One accomplishment I’m proud of? Is that I continue to study everything I can and learn as I try to truly find myself. At 32, I would have thought I’d know who I am but I really just am getting there. This accomplishment has a long way to go…and that’s okay.

  11. Monia

    Thanks for that post Susannah!! Just have to print it to keep :-) I don’t plan to write a real book but wanna get into e-book writing and take all tips I get…
    My accomplishment right now really that I’m just now proud of is that I managed to get into some routine again with my little boy after hubby got back to work after more than a year at home… nothing big but still something… :-)

  12. Roxanne Galpin

    This post was so very helpful. Allowing myself to write the book, I am having difficulty getting past that. I guess I just need to stop dancing around it and get on with it … somehow.

    As for what I’m proud of? Standing on my own two feet, realizing that I’m complete in and of myself, and that pleasure and happiness are not one in the same.

  13. Verne

    What a fantastically helpful post! I’ve had a book in my head for years, it’s been desperate to escape into paper but I just can’t get my head around the mammoth task of creating it. This really gives me some great ideas and inspiration!! Thanks Susannah (again!)

  14. Britt Kee

    Great advice! I just found your blog, and I am so excited to start reading, and I already feel the inspiration :)

    Thanks ^^

  15. Joolz Benner

    i can’t explain how excited i am about just having the chance to win a signed copy of your book! my proudest accomplishments have to be my two wonderful girls, watching them grow and blossom into happy, confident young women. but most recently i’ve been very proud of the fact that i am totally comfortable with my decision to give up gluten and milk products in my diet. it was quite a struggle for a couple of months, lots of whining voices in my head moaning about how unfair it was that everybody else could eat sourdough bread with goats cheese and i couldn’t. but the compassion for my body has given me strength to hold to my decision and it’s paying off big style. thank you for this opportunity to post. have a beautiful summer solstice susannah! x

  16. Michele

    I’m proud that I never stop learning, and wanting to learn, about myself, the world and everything.

    Love this post, will bookmark it and refer back to it, I’m sure. Thanks for sharing, not just here but in your wonderful book also :-)

  17. Roslynde

    Hi Susannah, I’m not writing a book, I’m writing a Masters thesis, but as an engineer, 20 000 words is, at this point, truly overwhelming… and even though it’s only a technical paper, it feels like so much of me is being poured into it and so, in my own small way, I can really relate to your process. Thank-you for reflecting, I’ve walked away with a few extra help-me tools!

  18. Nina

    This post was really interesting – I love to read about the real practical nitty-gritty of various creative processes. One recent little accomplishment that I’m pretty proud of is putting up some shelves! We’ve been in this flat a whole year, and lived in another one for 16 months before that without unpacking most of our books and CDs. My mum’s kept offering to hire a handyman to put the shelves up but my boyfriend and I (total DIY novices) were determined to do it ourselves. We’ve put the first lot up without a problem (errr, unless they’re about to fall down) and are now marking up the walls for more! Yay!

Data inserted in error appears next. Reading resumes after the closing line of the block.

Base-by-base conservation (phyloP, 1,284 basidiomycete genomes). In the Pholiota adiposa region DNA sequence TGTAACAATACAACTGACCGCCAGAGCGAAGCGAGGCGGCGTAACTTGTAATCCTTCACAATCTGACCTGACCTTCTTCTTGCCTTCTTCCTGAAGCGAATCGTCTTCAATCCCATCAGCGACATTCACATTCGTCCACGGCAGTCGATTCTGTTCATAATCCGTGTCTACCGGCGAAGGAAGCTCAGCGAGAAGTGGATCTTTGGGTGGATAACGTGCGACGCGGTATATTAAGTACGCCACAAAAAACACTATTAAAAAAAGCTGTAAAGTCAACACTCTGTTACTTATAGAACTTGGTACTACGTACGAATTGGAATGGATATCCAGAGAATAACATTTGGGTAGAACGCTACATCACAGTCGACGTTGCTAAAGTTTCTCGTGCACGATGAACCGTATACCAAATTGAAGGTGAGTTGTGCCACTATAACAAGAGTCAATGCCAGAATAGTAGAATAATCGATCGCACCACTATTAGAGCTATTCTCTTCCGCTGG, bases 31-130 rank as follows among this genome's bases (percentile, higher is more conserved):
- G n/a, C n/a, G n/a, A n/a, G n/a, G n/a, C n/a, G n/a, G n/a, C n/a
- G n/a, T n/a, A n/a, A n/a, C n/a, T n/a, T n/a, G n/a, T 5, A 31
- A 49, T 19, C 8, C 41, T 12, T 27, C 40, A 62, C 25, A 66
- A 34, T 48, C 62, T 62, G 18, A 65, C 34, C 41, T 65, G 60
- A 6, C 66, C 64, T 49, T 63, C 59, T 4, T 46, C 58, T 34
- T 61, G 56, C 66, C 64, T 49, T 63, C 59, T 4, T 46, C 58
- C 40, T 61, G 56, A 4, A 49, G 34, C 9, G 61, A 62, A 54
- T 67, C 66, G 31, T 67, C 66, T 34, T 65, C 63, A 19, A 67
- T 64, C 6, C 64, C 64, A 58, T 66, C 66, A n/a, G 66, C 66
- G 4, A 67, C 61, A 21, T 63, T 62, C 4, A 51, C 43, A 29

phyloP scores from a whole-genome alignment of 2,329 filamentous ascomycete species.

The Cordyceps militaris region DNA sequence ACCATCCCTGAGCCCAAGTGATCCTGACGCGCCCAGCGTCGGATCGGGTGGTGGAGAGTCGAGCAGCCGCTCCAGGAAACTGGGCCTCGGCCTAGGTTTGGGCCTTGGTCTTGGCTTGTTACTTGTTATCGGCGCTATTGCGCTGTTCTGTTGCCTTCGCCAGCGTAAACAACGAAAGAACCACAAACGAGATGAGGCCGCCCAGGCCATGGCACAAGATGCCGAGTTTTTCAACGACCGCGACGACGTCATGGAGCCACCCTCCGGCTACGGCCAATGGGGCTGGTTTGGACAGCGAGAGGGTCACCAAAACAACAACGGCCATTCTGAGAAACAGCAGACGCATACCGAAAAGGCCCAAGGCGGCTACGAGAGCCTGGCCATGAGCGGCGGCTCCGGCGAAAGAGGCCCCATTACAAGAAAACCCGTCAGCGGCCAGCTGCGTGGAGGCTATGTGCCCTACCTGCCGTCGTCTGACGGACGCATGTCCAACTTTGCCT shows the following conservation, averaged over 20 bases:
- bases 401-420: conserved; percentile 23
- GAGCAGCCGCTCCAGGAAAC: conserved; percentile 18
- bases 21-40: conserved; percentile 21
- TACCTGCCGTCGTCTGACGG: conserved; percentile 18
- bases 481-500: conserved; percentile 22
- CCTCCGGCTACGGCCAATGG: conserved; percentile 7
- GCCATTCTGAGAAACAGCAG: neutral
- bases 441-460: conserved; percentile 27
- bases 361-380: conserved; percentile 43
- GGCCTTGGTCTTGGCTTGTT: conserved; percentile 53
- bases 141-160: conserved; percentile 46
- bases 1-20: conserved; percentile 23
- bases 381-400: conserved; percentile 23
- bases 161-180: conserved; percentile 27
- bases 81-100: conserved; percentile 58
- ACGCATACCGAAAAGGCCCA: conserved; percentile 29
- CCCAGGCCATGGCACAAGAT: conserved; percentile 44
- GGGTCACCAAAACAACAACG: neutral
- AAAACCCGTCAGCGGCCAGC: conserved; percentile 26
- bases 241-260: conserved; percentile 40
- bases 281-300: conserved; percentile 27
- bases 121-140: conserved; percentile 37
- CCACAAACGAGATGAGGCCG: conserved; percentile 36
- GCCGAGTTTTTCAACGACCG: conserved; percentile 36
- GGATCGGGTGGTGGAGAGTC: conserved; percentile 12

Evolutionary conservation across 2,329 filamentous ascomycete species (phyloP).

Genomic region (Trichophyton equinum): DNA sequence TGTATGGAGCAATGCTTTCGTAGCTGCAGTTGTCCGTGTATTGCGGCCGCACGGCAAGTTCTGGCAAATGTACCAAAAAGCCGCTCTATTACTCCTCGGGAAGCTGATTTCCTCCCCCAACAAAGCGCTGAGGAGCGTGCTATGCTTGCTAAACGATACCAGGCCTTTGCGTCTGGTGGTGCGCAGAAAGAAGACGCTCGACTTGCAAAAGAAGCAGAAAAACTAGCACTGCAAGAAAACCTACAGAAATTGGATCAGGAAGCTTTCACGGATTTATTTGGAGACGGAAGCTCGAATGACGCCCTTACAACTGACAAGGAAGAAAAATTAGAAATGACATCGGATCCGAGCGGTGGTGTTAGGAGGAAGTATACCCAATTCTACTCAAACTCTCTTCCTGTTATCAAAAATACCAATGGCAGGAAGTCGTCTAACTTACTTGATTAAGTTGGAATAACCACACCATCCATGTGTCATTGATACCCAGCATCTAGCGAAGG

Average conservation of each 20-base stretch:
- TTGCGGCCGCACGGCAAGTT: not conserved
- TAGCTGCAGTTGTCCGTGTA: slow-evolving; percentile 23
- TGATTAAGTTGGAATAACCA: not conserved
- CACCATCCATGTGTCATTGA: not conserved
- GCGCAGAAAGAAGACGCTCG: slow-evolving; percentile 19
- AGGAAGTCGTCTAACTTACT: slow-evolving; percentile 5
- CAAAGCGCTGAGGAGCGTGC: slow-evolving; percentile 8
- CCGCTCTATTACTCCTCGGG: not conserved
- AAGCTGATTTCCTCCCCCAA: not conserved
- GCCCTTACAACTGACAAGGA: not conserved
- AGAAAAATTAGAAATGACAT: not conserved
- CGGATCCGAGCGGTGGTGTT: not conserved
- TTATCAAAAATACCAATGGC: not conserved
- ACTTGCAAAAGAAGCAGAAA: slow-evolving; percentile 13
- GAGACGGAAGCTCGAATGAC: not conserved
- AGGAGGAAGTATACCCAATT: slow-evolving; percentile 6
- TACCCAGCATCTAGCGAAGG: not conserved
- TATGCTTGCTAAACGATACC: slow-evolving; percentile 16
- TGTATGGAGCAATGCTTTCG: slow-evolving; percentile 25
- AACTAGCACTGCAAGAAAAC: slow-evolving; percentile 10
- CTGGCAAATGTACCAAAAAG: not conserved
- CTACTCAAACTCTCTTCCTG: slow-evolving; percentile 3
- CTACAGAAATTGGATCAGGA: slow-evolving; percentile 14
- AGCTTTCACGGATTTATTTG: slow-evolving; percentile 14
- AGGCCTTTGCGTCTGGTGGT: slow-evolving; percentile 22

19. sherri

    I have been saying that I wanted to write and teach a very basic, beginners photography course. Have been saying that for nearly a year. Last week I got asked to teach a two week seminar on photography – so I finally sat down and wrote out a portion of the many thoughts and photo facts that were running around in my brain and last night I taught my very first 2 hour Photography Seminar. It wasn’t perfect, but it was fun and I did it and hope to do more of it! Now for week two. Thank God for deadlines!

  20. Vanessa

    I’m proud to be the Mama Bear to my four children.

    Good luck to you as you begin crafting Chapter 10!

  21. Mallory

    Thanks, as always, for sharing your inner journey! I am proud of graduating with my MSW, moving to Chicago with my partner on a whim, and taking steps to improve my health and well-being.

  22. renej

    Love all of your posts.
    I’m at a joyful place because at the age of 63 I picked up pen and paint and started playing in a Moleskine for the first time!

  23. becky

    What a WONDERFUL sharing of writing your book. I love it. :) Would also LOVE to receive a signed copy of it. Thanks for the chance….
    xoxo
    Becky

  24. Alli

    Thank you for sharing your book writing process. It’s a lovely post and so important, I think, to honour the processes we go through in life.

    The thing I’m pround of right now is that I have been bloggin for a month and today I was brave enough to tweet a post!!!! I’ve kind of avoided writing as I felt it exposed me and pinned me down. Starting the blog has kind of made me look at and own who I really am. It has been a full on and at times scary month, but something keeps drawing me into it and I’m proud of that courage.

  25. AnnikaChristine

    In 2010 I took one photo everyday, I picked up my camera every single day. Remembering this makes me really happy and also kind of pround. :)

  26. Javavenus

    I would buy your next book. For sure!

  27. Maria M

    I’m most proud of the last 6 months office move. I’ve never done it before and i managed to do it for a team of 8 without any problems having never done this type of work before! Thanks for sharing this is also a great post!!

  28. Roxanne

    Can one be proud of loving? Of having loved? Of still loving amply?

    Your book inspired even more expressions of love, and for that I’m grateful.

  29. Clare

    Susannah, this is gold. I’m saving it for the day that I start my first book!

    As for what I proud of…. surviving another day. C

  30. melissa